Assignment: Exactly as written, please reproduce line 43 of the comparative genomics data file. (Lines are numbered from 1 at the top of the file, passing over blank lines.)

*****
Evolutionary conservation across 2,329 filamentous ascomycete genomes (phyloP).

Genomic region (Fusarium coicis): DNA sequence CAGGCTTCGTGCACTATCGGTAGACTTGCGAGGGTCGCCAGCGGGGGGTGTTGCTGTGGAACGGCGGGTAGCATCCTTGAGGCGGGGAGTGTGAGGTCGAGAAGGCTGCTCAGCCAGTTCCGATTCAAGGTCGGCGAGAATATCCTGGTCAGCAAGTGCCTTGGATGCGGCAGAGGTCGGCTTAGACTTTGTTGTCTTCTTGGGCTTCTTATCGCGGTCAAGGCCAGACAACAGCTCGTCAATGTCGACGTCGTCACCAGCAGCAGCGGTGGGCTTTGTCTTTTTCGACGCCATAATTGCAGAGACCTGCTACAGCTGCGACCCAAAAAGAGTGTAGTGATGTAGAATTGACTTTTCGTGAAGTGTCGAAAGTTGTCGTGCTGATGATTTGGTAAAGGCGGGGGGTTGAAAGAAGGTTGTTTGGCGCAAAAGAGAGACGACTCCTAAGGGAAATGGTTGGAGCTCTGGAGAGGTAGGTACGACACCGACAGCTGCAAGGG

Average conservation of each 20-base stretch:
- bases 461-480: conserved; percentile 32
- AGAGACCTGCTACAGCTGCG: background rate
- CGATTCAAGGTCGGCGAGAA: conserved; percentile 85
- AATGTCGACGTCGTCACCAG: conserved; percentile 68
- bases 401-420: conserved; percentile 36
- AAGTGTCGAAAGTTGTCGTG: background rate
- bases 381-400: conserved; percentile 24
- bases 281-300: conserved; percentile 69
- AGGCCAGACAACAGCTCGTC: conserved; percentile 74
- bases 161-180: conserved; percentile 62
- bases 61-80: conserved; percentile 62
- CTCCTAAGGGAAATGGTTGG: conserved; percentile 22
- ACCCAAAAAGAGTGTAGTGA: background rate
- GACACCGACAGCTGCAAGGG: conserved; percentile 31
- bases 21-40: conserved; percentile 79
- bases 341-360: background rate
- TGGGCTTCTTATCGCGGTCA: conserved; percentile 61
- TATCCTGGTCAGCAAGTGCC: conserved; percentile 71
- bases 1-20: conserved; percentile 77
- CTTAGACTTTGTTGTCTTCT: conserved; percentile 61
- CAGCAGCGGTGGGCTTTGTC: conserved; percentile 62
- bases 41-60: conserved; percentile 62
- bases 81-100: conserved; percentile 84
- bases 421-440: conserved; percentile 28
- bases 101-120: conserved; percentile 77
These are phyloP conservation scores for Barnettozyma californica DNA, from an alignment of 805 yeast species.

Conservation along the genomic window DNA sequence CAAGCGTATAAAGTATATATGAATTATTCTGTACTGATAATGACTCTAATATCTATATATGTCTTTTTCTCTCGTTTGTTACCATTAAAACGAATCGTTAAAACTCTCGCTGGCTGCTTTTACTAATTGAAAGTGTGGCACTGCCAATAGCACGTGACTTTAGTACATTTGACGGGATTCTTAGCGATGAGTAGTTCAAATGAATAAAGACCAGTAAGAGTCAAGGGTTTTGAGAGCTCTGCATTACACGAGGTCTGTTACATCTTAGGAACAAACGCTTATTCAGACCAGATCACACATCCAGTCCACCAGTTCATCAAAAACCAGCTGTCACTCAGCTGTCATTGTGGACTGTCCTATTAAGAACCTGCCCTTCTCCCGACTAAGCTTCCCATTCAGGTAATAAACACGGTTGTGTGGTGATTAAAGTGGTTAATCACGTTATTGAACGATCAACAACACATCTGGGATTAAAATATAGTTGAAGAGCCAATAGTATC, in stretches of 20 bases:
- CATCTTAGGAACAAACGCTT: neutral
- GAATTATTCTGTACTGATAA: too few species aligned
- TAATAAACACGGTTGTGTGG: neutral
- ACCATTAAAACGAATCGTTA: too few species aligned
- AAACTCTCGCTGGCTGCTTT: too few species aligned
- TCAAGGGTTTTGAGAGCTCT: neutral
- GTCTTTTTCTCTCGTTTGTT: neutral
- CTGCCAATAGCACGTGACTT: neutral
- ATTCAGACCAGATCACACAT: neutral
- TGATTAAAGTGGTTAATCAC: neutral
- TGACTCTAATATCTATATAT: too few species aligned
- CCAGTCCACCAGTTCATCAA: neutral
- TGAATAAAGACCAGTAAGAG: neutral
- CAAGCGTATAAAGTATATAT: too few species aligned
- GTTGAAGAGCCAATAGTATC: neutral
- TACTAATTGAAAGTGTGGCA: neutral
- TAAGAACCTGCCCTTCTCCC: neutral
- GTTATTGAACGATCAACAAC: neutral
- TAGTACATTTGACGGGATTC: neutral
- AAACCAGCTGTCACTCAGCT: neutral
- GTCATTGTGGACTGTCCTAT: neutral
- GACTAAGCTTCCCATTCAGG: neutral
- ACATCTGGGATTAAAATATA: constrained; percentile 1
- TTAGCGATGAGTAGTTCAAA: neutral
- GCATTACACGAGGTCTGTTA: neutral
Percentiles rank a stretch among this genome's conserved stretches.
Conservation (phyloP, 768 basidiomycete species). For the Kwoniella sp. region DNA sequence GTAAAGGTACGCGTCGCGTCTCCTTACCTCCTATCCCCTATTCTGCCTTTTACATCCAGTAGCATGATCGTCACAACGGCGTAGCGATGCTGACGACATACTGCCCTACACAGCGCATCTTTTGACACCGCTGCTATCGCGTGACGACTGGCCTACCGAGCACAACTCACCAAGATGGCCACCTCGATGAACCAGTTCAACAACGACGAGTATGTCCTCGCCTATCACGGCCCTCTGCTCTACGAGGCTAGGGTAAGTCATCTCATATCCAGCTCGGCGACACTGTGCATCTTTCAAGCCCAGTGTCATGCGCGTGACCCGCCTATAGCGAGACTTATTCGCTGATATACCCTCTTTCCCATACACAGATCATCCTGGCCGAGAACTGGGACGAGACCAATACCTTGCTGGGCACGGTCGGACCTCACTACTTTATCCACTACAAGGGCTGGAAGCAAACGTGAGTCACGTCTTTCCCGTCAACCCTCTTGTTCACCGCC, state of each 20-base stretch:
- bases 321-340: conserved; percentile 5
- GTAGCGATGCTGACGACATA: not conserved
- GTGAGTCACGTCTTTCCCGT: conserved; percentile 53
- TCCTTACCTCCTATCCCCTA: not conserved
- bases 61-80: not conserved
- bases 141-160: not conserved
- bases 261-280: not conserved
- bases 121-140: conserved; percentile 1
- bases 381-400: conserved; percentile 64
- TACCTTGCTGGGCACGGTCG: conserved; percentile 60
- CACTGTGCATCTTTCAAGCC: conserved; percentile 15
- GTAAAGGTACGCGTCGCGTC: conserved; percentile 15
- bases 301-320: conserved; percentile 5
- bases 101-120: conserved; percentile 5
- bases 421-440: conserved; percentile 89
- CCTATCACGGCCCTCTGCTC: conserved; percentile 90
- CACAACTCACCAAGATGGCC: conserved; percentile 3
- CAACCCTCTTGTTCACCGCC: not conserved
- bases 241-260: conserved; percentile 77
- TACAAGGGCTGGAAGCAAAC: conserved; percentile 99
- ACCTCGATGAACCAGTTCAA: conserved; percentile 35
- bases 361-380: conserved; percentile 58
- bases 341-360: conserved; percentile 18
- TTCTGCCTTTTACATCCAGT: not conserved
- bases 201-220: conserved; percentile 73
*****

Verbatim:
- TGAATAAAGACCAGTAAGAG: neutral